November 3, 2015
Monier is a leading global manufacturer of pitched roof products, making roof tiles for almost a century. Luxembourg-based Monier also produces roofing systems, chimneys and energy system solutions. By using Atlas Copco's VSD+ vacuum pump, the company is saving energy and reducing maintenance.
Monier installed the humid version of the new GHS 575 VSD + vacuum pump, which is specifically configured for high water vapour applications such as clay extrusion. The new pump replaced an old oil sealed rotary vane pump from a competitor.
The GHS 575 VSD + is a plug and play solution that achieves lots of different benefits for the end user. The machine has a unique design concept which means the hot and cool zones are separated; this ensures a longer lifetime of the electronic components and a higher reliability. The pump has a built-in Elektronikon which monitors every aspect of the vacuum production, regulating all factors so as to avoid condensation and thereby extend oil life. The vacuum pump automatically cleans and purges itself which means maintenance is only performed when absolutely necessary, and even in harsh and humid work environments, such as at Monier, it is very easy.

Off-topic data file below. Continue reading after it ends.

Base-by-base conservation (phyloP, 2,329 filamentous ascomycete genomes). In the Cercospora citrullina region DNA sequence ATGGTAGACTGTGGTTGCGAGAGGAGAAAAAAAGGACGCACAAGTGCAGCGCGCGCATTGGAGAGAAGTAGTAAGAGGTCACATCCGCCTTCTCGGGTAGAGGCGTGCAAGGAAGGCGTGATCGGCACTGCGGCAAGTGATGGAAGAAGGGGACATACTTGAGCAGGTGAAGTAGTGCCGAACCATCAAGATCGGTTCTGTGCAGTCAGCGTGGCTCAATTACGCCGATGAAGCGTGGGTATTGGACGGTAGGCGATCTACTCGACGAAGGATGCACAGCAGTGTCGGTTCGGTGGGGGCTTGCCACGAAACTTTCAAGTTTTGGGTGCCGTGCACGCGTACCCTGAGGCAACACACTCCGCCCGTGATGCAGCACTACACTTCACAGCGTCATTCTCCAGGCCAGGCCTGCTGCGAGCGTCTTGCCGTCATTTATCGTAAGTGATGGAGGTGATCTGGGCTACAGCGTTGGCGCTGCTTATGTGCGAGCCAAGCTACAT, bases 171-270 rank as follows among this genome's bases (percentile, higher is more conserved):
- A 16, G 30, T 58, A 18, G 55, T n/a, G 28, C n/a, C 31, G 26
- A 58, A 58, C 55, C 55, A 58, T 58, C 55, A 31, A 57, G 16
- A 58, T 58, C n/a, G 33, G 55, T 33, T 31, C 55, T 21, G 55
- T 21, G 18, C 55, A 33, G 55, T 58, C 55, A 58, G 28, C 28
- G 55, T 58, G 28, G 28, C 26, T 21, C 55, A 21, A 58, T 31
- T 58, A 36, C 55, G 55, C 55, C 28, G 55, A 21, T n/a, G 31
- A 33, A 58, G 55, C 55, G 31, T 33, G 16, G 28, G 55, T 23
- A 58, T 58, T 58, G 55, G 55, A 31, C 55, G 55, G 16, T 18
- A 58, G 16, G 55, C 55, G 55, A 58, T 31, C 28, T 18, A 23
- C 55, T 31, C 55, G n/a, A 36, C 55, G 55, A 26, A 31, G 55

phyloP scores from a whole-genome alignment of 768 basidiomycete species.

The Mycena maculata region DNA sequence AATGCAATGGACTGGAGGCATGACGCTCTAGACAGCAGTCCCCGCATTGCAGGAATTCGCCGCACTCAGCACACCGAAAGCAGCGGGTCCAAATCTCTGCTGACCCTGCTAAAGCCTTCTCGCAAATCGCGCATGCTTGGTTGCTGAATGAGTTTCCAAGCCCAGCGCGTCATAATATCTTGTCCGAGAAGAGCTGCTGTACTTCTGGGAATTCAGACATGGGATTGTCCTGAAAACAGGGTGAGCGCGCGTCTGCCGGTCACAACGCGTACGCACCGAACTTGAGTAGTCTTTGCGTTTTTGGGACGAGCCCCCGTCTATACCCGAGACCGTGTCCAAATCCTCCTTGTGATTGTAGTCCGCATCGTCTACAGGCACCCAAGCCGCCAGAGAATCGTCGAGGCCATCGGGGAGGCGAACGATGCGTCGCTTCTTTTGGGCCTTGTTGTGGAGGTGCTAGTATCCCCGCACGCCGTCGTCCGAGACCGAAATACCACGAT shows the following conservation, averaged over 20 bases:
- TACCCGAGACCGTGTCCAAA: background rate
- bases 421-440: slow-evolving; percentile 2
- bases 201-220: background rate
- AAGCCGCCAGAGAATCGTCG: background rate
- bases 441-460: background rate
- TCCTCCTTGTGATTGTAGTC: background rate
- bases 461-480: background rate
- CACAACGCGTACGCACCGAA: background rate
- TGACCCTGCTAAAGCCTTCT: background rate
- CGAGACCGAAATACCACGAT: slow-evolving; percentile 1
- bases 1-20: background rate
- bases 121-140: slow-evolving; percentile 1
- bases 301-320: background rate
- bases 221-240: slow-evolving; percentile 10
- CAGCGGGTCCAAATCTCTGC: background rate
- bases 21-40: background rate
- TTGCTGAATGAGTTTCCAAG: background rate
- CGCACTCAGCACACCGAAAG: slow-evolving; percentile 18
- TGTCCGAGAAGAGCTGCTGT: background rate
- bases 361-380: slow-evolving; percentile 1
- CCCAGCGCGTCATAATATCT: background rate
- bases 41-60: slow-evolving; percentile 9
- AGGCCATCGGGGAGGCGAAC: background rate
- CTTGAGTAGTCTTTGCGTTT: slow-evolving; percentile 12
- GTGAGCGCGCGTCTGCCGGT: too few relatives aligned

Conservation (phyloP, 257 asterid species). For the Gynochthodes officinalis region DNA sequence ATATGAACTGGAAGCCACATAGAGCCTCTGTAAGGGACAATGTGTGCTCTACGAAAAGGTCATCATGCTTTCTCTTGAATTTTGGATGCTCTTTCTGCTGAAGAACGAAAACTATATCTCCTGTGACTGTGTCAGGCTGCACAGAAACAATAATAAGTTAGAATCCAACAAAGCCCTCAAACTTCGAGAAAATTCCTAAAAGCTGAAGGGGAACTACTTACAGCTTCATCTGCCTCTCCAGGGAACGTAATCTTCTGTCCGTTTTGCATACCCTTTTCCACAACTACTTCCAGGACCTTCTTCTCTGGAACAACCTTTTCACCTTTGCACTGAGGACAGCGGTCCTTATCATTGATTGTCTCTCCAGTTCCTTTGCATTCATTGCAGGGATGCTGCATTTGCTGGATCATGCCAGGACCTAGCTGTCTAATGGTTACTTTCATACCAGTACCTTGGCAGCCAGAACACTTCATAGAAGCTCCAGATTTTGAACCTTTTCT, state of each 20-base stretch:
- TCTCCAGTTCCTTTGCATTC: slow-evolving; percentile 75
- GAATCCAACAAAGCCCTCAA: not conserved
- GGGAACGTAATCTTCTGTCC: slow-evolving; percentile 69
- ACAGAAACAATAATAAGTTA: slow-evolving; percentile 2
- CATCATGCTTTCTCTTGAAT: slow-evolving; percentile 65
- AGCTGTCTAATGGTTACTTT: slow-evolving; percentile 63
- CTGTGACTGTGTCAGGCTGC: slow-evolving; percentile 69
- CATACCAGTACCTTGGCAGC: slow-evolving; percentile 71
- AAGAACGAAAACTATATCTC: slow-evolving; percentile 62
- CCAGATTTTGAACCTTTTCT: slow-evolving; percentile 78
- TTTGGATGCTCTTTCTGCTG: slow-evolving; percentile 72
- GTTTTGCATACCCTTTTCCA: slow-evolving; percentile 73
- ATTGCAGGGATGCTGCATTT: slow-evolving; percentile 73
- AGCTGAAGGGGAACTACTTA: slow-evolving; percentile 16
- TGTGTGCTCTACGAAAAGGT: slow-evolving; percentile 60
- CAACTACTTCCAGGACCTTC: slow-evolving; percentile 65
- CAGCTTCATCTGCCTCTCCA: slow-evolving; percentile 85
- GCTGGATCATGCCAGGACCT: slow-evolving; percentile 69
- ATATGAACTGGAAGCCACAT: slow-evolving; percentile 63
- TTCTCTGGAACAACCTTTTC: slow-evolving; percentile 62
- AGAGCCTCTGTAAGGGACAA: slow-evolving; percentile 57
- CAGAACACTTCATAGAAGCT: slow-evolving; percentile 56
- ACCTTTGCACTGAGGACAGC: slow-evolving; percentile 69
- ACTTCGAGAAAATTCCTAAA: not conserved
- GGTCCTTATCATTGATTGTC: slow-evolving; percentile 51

Reducing our energy consumption is an important part of our ecological policy," said Gerard Holtmaat, Head of Production Monier Benelux. "Atlas Copco’s vacuum pump helps us achieve this.
The previous rotary vane pump was an 11 kW machine. The GHS 575 VSD + delivers the same performance with only 7.5 kW, delivering significant energy savings, important to Monier as they aim to deliver sustainable products and systems. The pump includes a free calculation module, the V-Box, which tells you how much energy you can save by installing a GHS VSD + vacuum pump with variable speed technology. The Monier installation has been used as a test situation for the new GHS VSD + pump from Atlas Copco precisely because it is such a demanding application for a vacuum pump and the GHS has provided a reliable performance even in these harsh conditions.
Written by Christoph Angenendt